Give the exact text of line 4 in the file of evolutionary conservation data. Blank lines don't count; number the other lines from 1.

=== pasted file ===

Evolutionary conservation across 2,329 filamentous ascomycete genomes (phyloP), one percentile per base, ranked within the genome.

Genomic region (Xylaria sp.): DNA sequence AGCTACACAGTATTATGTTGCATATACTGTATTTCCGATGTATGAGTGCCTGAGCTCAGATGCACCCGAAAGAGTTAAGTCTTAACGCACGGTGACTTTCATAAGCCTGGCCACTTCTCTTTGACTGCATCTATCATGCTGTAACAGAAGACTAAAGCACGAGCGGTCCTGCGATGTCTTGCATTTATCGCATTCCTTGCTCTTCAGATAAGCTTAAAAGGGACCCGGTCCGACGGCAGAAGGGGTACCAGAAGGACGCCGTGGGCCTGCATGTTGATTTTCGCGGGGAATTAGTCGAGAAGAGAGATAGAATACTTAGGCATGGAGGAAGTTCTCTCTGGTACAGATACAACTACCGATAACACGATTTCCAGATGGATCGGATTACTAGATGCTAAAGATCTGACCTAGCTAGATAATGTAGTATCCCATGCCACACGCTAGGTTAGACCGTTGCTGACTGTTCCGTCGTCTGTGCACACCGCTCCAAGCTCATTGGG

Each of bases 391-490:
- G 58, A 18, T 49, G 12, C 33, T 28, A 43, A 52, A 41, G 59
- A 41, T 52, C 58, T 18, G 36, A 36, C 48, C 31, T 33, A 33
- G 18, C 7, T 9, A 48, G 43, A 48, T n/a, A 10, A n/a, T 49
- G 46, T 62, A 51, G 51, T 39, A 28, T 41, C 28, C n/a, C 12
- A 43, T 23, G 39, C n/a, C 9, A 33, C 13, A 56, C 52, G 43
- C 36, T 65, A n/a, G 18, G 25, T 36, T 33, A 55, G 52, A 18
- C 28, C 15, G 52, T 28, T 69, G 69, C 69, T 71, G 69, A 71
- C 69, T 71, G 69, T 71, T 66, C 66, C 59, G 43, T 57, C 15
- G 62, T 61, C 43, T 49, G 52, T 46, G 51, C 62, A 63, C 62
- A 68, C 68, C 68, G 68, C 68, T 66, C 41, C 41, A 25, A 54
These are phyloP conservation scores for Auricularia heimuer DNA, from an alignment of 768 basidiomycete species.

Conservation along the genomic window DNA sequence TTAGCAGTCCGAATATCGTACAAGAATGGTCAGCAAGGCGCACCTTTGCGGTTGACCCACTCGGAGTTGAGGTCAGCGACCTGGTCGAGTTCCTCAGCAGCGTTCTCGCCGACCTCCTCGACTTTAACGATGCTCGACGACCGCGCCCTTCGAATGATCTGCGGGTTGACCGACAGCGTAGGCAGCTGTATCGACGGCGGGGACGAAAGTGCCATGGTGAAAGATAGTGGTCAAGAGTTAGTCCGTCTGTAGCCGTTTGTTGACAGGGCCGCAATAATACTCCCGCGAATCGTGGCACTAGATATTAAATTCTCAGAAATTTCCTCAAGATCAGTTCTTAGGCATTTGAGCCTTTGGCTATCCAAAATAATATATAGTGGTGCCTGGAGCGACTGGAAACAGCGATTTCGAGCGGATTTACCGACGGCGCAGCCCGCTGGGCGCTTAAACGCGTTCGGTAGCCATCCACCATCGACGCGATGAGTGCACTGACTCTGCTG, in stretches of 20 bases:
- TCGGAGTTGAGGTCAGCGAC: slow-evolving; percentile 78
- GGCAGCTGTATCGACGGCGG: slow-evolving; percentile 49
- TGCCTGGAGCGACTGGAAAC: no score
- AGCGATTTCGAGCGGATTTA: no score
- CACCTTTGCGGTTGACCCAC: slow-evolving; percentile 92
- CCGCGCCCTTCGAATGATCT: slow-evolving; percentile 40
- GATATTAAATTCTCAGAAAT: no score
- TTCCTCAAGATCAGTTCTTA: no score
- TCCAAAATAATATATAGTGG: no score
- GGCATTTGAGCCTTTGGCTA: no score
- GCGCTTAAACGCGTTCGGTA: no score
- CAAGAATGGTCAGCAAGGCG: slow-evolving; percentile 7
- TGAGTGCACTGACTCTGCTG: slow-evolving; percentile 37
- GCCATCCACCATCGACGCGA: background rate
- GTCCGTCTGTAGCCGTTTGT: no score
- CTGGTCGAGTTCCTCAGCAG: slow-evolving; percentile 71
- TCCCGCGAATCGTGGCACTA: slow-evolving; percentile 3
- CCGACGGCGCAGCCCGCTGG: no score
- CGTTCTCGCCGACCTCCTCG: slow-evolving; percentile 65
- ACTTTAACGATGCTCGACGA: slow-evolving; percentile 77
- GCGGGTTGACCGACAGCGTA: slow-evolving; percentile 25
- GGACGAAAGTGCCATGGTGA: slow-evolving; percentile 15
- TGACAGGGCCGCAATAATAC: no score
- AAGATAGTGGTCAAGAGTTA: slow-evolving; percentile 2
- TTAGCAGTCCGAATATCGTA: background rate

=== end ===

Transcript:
- G 58, A 18, T 49, G 12, C 33, T 28, A 43, A 52, A 41, G 59